value: 150) was used as a dispersant. These

/ to dispersion by means of a bead mill to obt

pigment dispersion having a pigment solid co

10% by mass and a P/B ratio of 3/1, a propor

the pigment to the binder. The pigment had a

particle diameter of 120 run as measured with

beam scattering type particle diameter measu

instrument (ELS-8000, manufactured by Otsuka

Electronics Co., Ltd.).

Next, such components as shown in Table polymerizable substances used in Comparative

9 and 10, Comparative Compounds 1 and 2 show

were used.

Table 5 Compositions of Examples 21 to 32 and Comparative Examples 9 and 10 (un

Example

21 22 23 24 25 26 27 28 29 30 31

Figure imgf000096_0001

Coloring material:

Pigment dispersion 40 40 40 40 40 40 40 40 40 -40 40

Polymeπzable substance*

Exemplified Compound 30 15 - - - - - -25 -. - _ -.

Exemplified Compounds 21, 22 - 15 - - - - - 25 - - -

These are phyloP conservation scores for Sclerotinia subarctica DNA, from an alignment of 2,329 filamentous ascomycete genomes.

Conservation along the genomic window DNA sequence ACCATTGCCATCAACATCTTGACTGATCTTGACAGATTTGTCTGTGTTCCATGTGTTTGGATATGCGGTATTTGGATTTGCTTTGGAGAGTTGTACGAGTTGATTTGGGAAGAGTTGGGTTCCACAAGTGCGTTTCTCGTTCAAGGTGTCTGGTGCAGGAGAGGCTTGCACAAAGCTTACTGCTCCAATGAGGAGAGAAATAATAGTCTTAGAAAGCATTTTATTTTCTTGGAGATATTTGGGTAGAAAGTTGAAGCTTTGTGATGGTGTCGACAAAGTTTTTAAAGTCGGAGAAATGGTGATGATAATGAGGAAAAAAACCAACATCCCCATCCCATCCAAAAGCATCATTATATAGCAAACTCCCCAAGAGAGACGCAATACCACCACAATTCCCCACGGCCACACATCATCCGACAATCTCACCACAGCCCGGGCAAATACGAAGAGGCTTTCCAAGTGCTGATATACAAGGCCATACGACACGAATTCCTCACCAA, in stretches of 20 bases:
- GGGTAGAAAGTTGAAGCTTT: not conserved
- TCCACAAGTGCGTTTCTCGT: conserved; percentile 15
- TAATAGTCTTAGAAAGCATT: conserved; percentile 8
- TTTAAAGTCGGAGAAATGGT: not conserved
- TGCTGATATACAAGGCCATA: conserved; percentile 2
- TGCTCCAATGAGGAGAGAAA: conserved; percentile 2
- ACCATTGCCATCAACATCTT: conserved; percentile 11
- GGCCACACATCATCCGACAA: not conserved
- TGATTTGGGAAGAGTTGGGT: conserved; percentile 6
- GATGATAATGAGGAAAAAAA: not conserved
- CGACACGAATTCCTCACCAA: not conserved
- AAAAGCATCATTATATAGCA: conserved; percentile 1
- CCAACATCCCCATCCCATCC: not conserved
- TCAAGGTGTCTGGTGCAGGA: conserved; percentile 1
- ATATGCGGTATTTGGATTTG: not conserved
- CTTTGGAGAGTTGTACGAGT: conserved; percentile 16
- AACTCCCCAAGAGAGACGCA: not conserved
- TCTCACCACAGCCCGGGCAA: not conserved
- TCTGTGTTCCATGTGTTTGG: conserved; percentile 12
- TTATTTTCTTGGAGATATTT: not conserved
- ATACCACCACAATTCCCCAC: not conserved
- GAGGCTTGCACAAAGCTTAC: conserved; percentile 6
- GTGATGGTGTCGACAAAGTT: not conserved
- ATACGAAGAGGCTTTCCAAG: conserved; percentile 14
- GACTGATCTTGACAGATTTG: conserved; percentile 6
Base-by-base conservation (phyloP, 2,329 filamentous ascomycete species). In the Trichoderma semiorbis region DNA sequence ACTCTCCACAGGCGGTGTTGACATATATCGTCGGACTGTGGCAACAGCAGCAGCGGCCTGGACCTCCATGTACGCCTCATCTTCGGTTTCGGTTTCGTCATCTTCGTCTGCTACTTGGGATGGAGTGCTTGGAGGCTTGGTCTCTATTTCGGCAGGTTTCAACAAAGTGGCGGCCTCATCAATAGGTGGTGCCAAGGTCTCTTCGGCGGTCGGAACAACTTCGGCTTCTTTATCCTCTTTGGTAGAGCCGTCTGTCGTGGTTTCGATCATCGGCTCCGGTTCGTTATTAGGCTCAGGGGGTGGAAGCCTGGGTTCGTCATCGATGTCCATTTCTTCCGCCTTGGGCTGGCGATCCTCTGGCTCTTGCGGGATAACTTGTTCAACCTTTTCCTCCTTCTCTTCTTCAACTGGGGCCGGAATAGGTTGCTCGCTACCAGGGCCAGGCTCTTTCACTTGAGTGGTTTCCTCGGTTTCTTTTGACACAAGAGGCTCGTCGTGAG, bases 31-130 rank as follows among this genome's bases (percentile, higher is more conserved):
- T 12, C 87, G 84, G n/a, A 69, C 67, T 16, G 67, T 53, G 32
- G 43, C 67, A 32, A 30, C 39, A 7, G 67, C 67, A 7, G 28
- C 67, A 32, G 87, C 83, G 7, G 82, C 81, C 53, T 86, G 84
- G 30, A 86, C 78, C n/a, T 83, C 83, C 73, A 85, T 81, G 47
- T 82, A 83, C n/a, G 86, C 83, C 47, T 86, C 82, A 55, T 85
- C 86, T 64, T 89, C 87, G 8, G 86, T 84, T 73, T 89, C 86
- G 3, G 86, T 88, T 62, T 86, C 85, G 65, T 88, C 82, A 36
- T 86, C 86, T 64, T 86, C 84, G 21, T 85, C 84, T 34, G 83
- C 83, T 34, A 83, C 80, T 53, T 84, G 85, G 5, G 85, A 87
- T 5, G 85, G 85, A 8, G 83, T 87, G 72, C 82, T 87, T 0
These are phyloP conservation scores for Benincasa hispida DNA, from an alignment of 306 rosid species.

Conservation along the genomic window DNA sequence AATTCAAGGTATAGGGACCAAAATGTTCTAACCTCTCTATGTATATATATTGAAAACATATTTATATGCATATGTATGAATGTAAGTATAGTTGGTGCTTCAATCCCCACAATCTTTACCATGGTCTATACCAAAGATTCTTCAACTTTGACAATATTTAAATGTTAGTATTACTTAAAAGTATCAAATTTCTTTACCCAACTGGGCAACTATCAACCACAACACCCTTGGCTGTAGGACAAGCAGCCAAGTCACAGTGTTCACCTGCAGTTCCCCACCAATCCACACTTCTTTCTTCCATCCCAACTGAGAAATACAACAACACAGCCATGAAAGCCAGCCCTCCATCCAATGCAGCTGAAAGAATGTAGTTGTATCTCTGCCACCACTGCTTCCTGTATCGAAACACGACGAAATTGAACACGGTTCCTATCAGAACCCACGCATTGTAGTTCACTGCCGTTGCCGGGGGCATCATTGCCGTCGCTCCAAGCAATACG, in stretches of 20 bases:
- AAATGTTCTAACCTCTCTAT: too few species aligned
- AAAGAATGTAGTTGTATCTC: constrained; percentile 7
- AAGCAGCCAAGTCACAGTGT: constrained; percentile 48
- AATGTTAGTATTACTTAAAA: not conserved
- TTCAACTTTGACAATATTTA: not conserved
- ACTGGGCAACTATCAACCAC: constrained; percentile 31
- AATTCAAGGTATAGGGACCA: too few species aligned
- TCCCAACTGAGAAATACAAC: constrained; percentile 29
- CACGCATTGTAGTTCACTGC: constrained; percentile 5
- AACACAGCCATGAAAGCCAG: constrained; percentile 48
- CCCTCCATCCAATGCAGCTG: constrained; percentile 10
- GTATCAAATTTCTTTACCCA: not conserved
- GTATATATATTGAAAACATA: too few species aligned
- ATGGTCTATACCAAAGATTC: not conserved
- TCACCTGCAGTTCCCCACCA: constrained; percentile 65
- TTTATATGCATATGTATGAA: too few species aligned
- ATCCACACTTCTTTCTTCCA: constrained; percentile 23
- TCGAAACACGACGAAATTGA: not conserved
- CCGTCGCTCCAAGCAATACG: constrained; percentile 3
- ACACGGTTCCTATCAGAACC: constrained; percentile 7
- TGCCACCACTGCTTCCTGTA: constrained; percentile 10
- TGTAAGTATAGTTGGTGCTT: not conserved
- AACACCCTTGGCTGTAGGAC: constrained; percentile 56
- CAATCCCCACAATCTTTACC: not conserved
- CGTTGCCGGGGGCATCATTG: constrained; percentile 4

Exemplified Compound 33 - - 15 - - - - - 25 - -

Exemplified Compounds 23,24 - - - 15 - - - - - 25 -

Exemplified Compound 36 - -- - - 15 - - - - - 25

Exemplified Compound 38 - - - - - 15 - - - - -

Comparative Compound 1 _ _ _ _ _ _ _ _ '_ _ _

Comparative Compound 2 _ _ _ _ _ _ _ _ _ _ _

Polymerization initiator. Exemplified Compound 25 Exemplified Compound 26 3

Diluent : HEAA 10 10 10 10 10 10

In Table 5:

The pigment solid content in each ink w

adjusted as to be in an amount of 4% by mass;

Exemplified Compounds 21 and 22 were us

mixture of 1:1 in mass ratio;

Exemplified Compounds 23 and 24 were us